Don't get the chance to see you much here on the boards. Its good to see you again! As to your post I can't say I've played Klockwerk as a matter of conscious choice but a game I played in about 30 years ago was run as RAW. Whether the two are the same I don't know but I suspect that RAW might be a subset of Klockwerk but I don't truly understand the philosophical precepts of Klockwerk. I think I understand the process of Klockwerk but on the threads on Story-Games there was a great of how play ought to be run beyond just RAW. There was a great deal of effort put into how one should approach situations which were not RAW but more importantly, to me on a theoretical and social level, was the emphasis on the rankings of value or truthfulness of the various methods of resolving non RAW events. Then there was this whole long philosophical argument that basic proposed that a purchased but unread by and player at the table be they the GM or a player DID have a real impact on the Game State (whatever that turned out to be - many unfinished and conflicting arguments were put forth on that particular topic as well), though no one, not one person at the table had any knowledge of said content. That one really left me shaking my head. Finally the constant use of superlatives with regard to this process and the use of pejorative adjectives to refer to non Klockwerk play (Hippy play?) along with the near manic drive to teach everyone that this was THE BEST WAY TO PLAY was a worrying breech of game theory and practice but also, I believe, social etiquette. Does this mean I'm saying that Klockwerk is not a viable way to play? No. But I found the inconsistencies of its theory of play confusing and the subtle but real arrogance surrounding its proposed virtues extremely off putting. In the end there were two separate but profound problems with Klockwerk that I saw. First it could never hold to its theoretical goals of condensing the whole of reality to a mechanical representation. This particluar shortcoming was articulated by the strongest proponent of Klockwerk. Second the sociological air surrounding the movement was deeply troublesome and I believe the greater problem of the two.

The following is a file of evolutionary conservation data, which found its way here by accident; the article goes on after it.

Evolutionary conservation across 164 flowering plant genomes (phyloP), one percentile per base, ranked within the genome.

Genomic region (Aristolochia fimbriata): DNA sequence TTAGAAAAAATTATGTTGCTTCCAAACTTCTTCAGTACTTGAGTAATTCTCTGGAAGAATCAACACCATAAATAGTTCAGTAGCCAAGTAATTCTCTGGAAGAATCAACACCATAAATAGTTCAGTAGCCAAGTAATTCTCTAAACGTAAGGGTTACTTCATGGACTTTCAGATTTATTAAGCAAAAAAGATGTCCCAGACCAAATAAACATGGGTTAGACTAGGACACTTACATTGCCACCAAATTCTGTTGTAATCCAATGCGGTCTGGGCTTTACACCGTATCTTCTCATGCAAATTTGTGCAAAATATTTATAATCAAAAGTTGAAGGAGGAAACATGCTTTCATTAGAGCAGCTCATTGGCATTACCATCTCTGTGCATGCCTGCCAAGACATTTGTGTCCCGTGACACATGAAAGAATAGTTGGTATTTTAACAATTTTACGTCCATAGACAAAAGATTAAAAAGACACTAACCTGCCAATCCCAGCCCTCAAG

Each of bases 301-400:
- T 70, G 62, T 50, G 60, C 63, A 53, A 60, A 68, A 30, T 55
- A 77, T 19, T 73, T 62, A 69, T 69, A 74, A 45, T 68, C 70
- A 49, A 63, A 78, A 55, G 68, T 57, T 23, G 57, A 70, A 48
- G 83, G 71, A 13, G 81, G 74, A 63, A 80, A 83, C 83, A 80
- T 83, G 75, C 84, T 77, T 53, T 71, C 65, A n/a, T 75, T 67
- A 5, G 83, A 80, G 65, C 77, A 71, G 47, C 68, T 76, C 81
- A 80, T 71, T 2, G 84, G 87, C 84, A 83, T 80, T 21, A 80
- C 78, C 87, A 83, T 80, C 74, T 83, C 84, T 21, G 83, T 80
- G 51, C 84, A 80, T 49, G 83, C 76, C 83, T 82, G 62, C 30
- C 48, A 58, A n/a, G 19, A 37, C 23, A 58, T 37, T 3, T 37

> Klockwerk as I recall refused any notion of GM agency during play<